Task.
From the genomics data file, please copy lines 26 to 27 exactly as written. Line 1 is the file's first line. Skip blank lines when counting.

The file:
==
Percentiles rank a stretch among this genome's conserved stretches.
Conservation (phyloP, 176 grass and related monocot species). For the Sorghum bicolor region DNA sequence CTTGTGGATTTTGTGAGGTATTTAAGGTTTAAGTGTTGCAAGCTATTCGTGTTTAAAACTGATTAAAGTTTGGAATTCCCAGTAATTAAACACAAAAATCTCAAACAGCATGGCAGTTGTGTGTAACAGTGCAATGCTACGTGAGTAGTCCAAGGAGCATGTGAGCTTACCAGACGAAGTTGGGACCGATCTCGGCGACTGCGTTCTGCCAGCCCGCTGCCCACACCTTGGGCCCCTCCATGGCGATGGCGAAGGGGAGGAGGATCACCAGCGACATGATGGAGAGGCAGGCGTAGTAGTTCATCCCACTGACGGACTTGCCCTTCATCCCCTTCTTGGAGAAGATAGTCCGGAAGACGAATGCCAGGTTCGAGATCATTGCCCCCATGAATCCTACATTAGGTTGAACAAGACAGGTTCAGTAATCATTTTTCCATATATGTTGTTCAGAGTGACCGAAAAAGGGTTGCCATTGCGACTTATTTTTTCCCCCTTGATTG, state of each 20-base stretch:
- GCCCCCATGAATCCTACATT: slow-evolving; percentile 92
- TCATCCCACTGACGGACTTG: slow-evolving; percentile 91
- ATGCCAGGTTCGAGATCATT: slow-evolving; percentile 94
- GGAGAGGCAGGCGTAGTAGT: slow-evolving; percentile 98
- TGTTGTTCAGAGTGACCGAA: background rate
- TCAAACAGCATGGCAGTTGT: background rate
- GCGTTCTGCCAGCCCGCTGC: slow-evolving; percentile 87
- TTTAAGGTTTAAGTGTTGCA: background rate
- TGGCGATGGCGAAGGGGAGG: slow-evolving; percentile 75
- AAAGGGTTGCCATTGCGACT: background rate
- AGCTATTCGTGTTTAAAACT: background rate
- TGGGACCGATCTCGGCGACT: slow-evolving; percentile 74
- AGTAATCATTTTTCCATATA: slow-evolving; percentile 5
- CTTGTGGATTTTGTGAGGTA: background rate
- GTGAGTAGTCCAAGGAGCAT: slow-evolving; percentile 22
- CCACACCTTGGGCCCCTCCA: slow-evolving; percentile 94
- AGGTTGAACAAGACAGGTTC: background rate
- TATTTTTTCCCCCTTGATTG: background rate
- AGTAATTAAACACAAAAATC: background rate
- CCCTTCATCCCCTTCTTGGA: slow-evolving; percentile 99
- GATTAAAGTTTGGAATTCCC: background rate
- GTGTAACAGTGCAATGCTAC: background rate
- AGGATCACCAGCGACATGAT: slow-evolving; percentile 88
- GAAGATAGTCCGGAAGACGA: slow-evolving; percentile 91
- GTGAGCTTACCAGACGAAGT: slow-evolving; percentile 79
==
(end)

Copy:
- GAAGATAGTCCGGAAGACGA: slow-evolving; percentile 91
- GTGAGCTTACCAGACGAAGT: slow-evolving; percentile 79